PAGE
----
The Hill - Davis campaign changes tune - Southaven Mayor Greg Davis’s (R) special-election campaign on Wednesday struggled to explain abnormally long delays in its Federal Election Commission (FEC) filings days before a special election for a Mississippi House seat that Republicans are desperate to win.
Davis’s campaign on Wednesday filed its first 48-hour report since Friday. That followed another span of eight days between 48-hour reports, which are due within two days of receiving any contribution of $1,000 or more in the weeks immediately preceding an election.
Officials for Davis’s campaign gave various reasons for the lapses in FEC reports.
Davis campaign spokesman Ted Prill initially told The Hill that the campaign was under the impression that weekends didn’t count toward the 48-hour window, which along with a lack of large contributions explained the long spans between reports. FEC rules, however, state that weekends count just like regular days.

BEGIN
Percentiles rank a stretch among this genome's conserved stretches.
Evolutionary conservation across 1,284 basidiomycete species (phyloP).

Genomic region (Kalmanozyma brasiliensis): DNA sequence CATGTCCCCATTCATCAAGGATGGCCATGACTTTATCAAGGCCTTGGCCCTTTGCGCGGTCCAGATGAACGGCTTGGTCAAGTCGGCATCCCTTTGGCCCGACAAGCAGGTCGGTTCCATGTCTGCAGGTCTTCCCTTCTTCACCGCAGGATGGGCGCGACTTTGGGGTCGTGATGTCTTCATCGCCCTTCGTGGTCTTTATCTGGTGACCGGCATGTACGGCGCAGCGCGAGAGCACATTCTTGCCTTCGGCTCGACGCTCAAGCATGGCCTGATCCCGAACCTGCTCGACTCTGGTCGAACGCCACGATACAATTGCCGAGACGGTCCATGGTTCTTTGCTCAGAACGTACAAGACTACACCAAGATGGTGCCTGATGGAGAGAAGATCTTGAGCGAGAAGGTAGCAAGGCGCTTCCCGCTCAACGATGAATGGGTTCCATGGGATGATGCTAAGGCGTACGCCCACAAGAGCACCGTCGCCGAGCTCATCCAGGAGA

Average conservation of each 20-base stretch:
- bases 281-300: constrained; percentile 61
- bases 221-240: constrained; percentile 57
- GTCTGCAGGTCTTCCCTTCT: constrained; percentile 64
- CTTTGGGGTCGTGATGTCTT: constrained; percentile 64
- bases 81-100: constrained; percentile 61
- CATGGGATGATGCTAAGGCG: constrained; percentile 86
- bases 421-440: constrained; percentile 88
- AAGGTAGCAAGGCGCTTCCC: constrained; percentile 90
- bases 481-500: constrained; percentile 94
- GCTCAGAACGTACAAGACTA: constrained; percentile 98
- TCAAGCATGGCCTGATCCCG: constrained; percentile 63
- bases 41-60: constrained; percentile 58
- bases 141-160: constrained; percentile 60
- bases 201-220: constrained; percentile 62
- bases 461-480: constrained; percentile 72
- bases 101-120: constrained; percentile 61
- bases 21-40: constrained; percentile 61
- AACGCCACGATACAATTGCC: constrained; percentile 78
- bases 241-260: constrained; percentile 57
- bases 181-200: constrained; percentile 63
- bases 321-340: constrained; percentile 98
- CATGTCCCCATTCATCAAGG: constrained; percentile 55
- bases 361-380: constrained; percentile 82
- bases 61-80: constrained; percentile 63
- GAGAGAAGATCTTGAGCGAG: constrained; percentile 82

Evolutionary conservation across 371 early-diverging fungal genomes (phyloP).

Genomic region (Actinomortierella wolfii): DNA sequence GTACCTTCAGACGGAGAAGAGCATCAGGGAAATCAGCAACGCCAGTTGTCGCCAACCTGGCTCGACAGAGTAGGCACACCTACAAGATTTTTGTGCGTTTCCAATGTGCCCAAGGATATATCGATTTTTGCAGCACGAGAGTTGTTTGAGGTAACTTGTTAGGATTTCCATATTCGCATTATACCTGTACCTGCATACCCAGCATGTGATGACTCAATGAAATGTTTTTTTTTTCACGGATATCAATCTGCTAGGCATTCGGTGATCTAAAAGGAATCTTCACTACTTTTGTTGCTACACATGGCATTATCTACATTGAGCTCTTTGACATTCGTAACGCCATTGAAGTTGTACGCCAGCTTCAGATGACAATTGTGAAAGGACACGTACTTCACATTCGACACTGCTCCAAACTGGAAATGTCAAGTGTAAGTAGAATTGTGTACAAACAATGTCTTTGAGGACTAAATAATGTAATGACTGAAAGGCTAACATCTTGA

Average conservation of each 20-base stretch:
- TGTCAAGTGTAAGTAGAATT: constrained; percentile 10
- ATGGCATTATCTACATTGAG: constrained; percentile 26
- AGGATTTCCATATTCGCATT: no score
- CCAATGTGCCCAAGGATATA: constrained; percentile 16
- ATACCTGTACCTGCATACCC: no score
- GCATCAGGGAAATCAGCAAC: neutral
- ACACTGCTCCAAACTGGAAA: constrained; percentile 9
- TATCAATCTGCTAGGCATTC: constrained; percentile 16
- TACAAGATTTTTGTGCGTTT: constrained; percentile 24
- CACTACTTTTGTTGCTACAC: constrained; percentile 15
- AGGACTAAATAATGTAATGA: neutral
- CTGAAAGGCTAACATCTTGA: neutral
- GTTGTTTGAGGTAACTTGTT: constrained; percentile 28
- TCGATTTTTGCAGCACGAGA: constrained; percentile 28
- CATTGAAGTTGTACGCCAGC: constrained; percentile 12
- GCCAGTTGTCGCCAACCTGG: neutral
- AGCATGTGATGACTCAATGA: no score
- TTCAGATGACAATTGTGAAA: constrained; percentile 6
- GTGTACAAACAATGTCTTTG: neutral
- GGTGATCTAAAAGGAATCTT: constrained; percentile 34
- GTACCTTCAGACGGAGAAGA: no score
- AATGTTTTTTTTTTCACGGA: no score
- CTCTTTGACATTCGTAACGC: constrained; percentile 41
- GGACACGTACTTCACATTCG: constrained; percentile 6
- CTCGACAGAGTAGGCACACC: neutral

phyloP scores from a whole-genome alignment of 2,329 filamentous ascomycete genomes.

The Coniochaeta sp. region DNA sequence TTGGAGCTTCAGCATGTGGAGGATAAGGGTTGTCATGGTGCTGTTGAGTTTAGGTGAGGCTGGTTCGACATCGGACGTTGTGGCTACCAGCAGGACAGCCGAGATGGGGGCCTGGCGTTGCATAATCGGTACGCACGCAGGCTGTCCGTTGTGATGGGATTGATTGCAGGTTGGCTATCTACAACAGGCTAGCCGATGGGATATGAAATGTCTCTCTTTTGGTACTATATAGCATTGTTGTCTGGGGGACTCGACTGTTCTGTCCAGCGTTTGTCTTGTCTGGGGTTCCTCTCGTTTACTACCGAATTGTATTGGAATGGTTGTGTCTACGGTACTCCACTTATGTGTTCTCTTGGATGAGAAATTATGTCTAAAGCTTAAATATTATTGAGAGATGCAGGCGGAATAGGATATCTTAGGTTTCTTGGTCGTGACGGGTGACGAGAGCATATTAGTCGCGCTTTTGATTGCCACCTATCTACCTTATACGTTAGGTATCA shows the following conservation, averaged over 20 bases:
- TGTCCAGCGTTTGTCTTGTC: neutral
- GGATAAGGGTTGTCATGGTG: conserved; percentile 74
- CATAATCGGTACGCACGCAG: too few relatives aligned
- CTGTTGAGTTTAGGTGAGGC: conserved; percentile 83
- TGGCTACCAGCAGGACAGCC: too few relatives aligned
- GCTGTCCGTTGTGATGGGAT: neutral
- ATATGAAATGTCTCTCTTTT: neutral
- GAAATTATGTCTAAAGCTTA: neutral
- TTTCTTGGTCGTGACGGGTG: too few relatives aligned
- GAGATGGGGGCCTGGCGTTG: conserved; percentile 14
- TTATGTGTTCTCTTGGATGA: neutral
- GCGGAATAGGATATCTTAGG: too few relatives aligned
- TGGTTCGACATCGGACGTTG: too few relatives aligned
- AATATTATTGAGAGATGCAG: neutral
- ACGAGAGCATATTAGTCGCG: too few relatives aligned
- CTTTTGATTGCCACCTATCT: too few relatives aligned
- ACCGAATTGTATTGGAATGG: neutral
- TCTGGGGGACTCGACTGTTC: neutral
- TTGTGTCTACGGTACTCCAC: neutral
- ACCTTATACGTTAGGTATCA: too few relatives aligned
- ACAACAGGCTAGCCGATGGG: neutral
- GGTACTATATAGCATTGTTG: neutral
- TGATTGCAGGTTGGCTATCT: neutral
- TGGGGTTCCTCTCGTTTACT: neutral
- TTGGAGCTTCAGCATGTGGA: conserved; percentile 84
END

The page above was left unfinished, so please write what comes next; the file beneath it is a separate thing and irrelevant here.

Davis’s campaign treasurer, Chuck Roberts, then said the campaign merely didn’t check its mail for contributions over the weekend because nobody was at the office, meaning that anything sent over this past weekend wasn’t actually received until Monday.
The FEC generally tells candidates that they should count delivery time as time of receipt, instead of when they pick something up.
According to the FEC website, since the end of the last filing period, April 23, Davis had filed just two 48-hour reports before Wednesday, leaving spans of several days in which his campaign reported no contributions of $1,000 or more.
Prill and Roberts both said there were indeed long spans with no large contributions. “We didn’t receive any other contributions that were over the $1,000 limit until the 30th, which is why we filed again on the 2nd,” Roberts said. The report filed Friday showed contributions from April 30 through Friday, totaling more than $100,000. A 48-hour report with contributions totaling $47,000 was posted late Wednesday afternoon to the FEC website. Roberts said the campaign was set to file another shortly, and 48-hour reports would probably follow almost daily as Tuesday’s election approaches.